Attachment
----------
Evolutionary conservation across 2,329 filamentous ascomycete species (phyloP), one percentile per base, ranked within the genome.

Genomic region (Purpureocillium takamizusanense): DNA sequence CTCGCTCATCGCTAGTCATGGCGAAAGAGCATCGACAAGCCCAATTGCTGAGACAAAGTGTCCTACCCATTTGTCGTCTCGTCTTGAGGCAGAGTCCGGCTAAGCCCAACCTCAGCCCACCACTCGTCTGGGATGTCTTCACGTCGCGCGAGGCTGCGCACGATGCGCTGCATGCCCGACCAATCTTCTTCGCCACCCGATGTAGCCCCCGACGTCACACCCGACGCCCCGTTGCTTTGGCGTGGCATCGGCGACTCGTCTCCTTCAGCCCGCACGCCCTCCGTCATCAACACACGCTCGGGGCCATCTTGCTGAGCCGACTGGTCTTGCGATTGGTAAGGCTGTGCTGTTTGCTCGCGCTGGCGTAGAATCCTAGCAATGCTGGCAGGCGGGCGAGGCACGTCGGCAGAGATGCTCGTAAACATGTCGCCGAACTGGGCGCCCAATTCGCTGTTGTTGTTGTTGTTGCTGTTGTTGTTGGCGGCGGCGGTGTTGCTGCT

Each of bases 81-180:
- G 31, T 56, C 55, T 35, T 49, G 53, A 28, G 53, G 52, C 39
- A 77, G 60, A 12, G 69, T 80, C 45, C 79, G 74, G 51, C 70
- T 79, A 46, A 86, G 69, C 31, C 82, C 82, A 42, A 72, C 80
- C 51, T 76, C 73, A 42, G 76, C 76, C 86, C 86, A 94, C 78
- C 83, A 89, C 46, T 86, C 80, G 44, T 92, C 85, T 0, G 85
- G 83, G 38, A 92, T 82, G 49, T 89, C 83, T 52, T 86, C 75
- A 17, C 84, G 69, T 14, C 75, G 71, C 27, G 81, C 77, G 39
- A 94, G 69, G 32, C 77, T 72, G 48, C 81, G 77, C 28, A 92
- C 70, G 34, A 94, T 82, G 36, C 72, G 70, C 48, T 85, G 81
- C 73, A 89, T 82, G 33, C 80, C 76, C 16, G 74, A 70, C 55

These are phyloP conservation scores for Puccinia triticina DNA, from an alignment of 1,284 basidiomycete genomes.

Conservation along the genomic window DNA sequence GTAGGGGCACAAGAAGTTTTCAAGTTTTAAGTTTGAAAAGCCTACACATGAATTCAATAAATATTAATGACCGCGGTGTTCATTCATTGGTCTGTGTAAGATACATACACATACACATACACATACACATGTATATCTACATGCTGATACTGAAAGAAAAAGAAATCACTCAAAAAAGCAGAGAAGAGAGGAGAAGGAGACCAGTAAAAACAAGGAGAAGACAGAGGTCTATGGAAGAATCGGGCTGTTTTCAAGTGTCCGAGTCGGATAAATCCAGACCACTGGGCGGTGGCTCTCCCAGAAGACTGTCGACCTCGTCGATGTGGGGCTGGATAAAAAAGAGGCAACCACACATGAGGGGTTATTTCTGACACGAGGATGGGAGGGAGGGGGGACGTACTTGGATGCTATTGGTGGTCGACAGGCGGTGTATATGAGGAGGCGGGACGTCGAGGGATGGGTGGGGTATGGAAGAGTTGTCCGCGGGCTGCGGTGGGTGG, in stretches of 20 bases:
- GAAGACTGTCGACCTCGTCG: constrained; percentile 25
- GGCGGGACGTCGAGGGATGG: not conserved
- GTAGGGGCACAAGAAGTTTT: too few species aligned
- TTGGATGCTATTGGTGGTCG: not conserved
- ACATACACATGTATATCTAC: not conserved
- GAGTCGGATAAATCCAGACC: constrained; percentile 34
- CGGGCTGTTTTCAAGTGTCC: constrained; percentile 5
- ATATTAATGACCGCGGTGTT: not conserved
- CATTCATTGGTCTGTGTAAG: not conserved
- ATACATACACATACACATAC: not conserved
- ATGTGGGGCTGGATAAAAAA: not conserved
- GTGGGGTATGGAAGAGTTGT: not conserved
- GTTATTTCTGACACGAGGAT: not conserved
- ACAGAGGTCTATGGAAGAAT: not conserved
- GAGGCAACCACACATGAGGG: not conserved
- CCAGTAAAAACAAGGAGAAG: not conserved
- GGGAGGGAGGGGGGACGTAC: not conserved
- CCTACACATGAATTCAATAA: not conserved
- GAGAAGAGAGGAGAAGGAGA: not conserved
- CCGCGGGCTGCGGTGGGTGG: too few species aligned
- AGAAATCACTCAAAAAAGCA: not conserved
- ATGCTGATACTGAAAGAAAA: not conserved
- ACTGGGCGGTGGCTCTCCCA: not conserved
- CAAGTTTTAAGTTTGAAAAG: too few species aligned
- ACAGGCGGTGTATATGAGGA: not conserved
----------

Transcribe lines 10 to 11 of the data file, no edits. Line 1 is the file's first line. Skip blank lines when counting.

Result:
- A 17, C 84, G 69, T 14, C 75, G 71, C 27, G 81, C 77, G 39
- A 94, G 69, G 32, C 77, T 72, G 48, C 81, G 77, C 28, A 92